to conform to the physical perceptions of a human being? No it doesn't.

        It doesn't have to conform to the *physical* perceptions of man.

A>Human Beings are of a really low order of reality, their views of the
greater reality are entirely limited by their lesser reality.

        Never heard of the faculty of buddhi?
My point is that unlike you seem to think, there *are* human beings
who have developed such an understanding of life that their perception
of the greater reality is enormous in comparison to what we perceive.
I submit to disregard the wisdom of the ages is sheer foolishness.

A>My primary complaint about "Core Theosophy" is that it tries to impose human
conceptions of order and structure on a reality to which those things may
very well be entirely irrelevant.

        Could be, we have to be careful indeed. Yet it is not too difficult
to perceive structure and order in one's own mind (psyche, thinking faculty,
character). The psyche has *definitely* a sphere of its own, beyond mere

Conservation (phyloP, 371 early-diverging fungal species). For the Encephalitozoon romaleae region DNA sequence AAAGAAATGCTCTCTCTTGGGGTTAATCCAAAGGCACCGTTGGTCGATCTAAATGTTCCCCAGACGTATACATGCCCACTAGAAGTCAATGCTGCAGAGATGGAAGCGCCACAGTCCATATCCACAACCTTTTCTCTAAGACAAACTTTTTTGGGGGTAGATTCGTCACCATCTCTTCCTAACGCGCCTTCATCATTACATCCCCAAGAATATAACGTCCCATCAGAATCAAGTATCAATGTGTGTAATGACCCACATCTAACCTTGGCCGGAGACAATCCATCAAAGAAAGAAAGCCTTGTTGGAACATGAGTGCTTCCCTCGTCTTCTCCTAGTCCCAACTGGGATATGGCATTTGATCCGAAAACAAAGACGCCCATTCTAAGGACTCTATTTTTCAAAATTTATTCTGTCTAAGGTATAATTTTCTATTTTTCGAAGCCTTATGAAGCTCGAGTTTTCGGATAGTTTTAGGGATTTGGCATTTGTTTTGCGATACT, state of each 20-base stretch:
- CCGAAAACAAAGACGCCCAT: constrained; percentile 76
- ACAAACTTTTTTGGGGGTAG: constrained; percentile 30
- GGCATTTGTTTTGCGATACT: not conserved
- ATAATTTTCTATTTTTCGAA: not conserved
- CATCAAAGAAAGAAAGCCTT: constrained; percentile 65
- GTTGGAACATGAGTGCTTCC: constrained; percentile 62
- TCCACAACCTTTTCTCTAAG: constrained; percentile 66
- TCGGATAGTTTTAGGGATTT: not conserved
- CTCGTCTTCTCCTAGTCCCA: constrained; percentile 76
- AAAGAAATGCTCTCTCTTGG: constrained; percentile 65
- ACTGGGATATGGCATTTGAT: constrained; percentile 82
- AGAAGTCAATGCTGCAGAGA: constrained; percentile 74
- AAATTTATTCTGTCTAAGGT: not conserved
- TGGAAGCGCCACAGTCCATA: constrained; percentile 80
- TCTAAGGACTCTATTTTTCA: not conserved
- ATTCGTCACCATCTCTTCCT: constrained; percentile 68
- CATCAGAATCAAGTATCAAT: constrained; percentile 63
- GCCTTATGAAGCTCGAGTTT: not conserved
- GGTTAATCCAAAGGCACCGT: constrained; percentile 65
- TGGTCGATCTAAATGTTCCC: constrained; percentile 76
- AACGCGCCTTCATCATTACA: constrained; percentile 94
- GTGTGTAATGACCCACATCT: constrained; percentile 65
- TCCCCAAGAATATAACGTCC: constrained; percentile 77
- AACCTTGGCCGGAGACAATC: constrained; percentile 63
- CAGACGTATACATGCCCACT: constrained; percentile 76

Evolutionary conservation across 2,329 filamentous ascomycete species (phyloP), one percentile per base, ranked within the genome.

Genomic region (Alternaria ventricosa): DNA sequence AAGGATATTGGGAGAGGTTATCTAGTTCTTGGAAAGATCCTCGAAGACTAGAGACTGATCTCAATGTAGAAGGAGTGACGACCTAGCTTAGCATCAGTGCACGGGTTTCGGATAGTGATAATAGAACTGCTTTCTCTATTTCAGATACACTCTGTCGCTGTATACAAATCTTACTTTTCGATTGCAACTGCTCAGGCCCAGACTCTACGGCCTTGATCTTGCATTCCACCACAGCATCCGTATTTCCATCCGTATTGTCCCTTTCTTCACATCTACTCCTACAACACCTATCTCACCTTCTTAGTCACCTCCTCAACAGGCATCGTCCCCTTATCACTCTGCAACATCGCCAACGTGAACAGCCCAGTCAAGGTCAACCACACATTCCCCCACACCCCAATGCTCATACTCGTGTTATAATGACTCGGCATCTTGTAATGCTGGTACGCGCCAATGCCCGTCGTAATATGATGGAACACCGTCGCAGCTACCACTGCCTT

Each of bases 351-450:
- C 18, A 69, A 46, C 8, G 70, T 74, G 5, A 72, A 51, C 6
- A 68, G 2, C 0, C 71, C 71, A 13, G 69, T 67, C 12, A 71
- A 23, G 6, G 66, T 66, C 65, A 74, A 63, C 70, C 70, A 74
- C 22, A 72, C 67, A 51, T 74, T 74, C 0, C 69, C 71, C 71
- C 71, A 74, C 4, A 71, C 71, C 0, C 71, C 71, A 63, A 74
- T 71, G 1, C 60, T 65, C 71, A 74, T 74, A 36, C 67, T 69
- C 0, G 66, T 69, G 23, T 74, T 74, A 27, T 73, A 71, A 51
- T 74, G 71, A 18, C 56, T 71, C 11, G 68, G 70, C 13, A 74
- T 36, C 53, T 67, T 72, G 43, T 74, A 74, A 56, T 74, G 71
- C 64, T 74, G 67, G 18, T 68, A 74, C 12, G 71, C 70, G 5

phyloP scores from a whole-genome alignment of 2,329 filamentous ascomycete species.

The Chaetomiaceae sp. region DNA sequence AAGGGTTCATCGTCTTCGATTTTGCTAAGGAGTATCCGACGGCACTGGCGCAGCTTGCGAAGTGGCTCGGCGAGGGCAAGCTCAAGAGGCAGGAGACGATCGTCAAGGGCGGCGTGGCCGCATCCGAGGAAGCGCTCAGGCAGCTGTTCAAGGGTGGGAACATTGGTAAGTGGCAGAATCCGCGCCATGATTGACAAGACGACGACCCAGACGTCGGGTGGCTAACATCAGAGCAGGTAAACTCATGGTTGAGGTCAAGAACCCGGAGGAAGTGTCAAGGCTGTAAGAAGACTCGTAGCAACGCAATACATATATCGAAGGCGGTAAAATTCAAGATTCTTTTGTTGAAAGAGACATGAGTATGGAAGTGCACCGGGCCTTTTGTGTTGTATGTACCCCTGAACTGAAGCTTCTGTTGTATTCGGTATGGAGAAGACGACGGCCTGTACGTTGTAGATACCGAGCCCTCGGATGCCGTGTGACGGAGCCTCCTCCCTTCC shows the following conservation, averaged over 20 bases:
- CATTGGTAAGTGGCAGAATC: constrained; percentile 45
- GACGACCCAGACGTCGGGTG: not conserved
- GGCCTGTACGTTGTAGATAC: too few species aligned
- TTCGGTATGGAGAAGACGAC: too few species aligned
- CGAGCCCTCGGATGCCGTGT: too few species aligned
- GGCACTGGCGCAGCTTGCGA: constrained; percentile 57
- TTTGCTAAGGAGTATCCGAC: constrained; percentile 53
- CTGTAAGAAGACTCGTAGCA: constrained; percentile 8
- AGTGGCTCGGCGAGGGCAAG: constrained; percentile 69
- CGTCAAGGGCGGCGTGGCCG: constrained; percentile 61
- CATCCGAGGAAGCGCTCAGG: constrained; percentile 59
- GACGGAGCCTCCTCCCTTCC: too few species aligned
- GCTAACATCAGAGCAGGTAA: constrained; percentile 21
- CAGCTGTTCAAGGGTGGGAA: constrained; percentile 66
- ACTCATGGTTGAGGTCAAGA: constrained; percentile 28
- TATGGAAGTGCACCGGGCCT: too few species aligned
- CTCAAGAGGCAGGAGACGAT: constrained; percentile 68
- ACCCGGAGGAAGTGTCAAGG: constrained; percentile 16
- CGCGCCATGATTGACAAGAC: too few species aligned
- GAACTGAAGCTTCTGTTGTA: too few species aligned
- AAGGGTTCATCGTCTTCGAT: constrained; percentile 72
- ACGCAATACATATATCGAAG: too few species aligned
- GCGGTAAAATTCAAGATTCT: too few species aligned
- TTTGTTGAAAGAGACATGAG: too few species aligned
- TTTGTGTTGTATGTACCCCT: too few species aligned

M>To summarize, I see a lot of groaning on this list, but I am downright
>*amazed* that none of the  conclusions such as I did are drawn by
>'process' theosophists. This is no flame of course, but a serious
>attempt to evoke some sensible response from those who consider themselves
>as 'too smart to believe in any of this core theosophy nonsense'
>Arguments and alternatives, please !

A>Martin the trouble is that I somehow feel, especially after reading that
last paragraph that you don't take either us (seriously)

        I take each person seriously in principle

A> or our arguments seriously.

        But there are hardly any arguments or strong evidence for your
position(s) presented, that's my point!!

A> In